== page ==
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How Working from Home Could Impact Your Retirement Plan

How Working from Home Could Impact Your Retirement Plan

If you’re working from home during the pandemic, and the “new normal” becomes permanent, you should contemplate how this change could affect your retirement strategy.

 

First, it’s important to consider the difference between working from home (WFH) and working from anywhere (WFA). In a WFH arrangement, employers may still expect workers to come to the office from time to time. But in a WFA arrangement, employees have the flexibility to live and work from wherever they choose.

 

A WFA scenario offers maximum freedom and may allow a worker to relocate to another part of the country (or even outside of it altogether) to take advantage of a lower cost of living.

 

WFA is not nearly as common as WFH. In 2019, few companies based in the U.S. offered WFA arrangements, with about 95% of remote employees required to work from a set location. However, Household Pulse Survey data collected by the U.S. Census Bureau shows that more than 35% of U.S. households have engaged in more frequent telework than prior to the COVID-19 crisis.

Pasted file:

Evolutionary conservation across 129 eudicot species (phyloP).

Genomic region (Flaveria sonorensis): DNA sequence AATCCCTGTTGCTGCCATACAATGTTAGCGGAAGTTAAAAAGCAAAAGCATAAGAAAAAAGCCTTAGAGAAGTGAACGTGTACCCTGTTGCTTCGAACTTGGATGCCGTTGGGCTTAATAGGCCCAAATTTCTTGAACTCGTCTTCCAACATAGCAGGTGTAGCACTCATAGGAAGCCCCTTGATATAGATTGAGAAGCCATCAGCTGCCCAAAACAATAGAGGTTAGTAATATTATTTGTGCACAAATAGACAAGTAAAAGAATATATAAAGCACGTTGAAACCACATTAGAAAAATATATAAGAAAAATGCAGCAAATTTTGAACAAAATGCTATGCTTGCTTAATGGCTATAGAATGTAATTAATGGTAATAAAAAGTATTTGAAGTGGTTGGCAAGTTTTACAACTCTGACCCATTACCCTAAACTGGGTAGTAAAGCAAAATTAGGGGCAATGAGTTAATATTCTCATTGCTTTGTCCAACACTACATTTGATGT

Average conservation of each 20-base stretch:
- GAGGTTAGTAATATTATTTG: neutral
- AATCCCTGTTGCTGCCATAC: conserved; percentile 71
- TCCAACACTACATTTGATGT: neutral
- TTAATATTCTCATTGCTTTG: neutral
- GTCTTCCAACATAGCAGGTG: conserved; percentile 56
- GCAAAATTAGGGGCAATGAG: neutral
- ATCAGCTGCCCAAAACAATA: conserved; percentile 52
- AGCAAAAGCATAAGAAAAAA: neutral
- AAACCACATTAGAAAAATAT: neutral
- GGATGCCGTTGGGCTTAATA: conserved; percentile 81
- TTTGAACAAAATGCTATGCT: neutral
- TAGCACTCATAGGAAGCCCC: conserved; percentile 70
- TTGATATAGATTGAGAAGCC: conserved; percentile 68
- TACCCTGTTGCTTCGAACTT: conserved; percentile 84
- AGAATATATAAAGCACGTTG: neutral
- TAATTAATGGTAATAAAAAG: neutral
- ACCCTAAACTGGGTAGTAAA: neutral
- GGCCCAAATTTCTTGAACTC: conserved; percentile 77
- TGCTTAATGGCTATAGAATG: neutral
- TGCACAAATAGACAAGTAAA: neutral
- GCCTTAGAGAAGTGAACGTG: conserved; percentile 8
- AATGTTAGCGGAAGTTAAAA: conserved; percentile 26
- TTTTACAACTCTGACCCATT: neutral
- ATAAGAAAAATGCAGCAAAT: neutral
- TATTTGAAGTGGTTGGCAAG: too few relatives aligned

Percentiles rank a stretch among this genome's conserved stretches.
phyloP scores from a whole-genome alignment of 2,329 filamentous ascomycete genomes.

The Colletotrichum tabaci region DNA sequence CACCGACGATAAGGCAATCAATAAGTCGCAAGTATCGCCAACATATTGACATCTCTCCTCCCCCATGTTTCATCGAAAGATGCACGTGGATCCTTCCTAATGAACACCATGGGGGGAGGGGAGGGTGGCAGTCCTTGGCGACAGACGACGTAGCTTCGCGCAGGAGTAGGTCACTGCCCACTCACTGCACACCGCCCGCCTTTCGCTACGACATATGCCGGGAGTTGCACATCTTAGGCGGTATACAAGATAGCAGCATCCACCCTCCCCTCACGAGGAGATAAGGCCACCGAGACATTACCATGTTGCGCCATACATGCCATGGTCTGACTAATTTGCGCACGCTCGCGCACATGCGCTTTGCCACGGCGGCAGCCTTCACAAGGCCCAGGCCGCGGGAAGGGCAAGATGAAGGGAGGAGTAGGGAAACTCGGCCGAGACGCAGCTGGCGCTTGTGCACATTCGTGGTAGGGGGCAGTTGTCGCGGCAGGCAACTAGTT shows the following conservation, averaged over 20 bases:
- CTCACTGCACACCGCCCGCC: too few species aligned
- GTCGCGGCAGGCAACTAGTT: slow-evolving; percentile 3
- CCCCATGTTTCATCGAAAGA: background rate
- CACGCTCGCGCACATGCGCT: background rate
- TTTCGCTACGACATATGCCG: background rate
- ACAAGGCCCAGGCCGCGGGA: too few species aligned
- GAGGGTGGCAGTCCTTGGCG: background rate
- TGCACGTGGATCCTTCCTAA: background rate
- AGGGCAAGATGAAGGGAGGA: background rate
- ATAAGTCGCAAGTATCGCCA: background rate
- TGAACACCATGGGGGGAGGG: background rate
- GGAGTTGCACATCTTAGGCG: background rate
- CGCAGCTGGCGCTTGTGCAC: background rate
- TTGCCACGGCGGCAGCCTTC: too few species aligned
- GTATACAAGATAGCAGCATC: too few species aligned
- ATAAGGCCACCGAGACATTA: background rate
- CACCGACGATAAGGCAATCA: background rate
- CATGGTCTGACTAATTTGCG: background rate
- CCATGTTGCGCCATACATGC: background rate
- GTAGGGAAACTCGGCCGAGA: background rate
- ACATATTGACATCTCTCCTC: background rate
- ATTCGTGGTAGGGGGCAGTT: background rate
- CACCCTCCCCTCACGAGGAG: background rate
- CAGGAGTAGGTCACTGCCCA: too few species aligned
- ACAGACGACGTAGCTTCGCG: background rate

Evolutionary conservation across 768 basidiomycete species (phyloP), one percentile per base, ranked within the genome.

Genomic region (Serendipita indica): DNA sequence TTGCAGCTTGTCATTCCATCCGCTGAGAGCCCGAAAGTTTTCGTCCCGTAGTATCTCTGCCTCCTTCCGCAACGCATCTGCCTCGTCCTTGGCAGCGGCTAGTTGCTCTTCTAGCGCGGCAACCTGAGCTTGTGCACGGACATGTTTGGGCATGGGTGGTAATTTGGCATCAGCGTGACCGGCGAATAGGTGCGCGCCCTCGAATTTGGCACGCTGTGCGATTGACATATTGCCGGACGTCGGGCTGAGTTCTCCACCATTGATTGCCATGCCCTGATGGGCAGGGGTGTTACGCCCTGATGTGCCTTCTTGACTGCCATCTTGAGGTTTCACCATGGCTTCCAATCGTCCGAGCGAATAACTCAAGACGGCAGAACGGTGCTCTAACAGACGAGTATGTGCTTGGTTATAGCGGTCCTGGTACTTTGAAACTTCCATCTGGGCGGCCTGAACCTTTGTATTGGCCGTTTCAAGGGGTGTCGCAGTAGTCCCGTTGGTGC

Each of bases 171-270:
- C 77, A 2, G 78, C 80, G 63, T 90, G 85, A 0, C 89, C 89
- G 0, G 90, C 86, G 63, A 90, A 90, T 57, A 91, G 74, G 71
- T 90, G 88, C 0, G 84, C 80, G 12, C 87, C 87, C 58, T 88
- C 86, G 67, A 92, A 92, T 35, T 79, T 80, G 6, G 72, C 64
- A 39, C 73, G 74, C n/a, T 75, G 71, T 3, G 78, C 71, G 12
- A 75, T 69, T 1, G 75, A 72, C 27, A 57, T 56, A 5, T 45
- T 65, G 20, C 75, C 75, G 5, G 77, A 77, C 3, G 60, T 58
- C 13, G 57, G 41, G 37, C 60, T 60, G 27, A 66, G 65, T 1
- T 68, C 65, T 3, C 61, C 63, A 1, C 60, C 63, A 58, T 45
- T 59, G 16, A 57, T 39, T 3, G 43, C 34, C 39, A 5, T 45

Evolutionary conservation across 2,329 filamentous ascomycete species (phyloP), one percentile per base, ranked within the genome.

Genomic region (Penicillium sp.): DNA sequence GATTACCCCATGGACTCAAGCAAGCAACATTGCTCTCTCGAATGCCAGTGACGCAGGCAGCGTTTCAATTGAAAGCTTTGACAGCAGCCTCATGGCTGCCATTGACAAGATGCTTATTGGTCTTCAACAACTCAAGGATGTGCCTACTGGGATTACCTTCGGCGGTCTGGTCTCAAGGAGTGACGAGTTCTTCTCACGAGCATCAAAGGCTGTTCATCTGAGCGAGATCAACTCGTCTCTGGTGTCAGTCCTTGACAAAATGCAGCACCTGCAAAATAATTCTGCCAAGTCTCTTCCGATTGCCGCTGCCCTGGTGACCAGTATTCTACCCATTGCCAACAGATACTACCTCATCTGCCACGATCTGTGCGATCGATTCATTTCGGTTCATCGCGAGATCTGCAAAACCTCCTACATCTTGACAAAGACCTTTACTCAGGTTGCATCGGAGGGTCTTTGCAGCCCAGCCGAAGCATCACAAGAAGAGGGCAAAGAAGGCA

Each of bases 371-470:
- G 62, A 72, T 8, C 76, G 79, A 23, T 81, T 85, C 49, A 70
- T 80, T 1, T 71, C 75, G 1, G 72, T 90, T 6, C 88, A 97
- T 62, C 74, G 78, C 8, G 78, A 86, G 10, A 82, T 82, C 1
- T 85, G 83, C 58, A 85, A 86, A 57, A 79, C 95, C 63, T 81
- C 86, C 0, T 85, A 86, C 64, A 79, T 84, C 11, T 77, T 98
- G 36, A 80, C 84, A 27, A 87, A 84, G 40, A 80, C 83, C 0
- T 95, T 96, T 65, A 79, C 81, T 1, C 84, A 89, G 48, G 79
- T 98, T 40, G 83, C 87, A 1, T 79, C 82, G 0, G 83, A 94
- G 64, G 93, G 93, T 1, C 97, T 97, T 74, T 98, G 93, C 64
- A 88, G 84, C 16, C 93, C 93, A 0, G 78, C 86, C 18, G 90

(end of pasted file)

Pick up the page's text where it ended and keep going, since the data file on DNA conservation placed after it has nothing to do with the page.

Remote Work Can Be a Retirement Game-Changer

 

Working anywhere other than the office may reap significant cost savings for employees in a variety of areas, including:

 

·         Cheaper housing

·         Lower transportation costs

·         Fewer socializing and entertaining expenses

·         Reduced purchases and upkeep for work attire

·         Greater ability to handle child and adult caregiving duties

 

Many employees who’ve come to appreciate the benefits of WFH are considering the possibilities of extending that arrangement — and rethinking their retirement plan in a number of ways as a result.

 

Retire sooner. With a substantial drop in housing or caregiving costs, you may find that you can retire sooner than you’d hoped. Taking advantage of a lower cost of living can bend the retirement timeline significantly. You may not have to move very far for this to make a big difference, particularly if your job requires you to reside in a major city, where the cost of just about everything is often much more expensive.

 

Work Longer. On the other hand, WFH may give some the flexibility and desire to continue working past retirement age. For example, if an employee has health or mobility limitations, working from home may make it easier to stay in the workforce longer. Additionally, employees nearing retirement may have parents who require assistance, and having the kind of flexibility that WFH or WFA affords them may allow them to fulfill their family obligations while remaining on the job. Others may want to work longer to be able to afford an “upgrade” to their retirement lifestyle.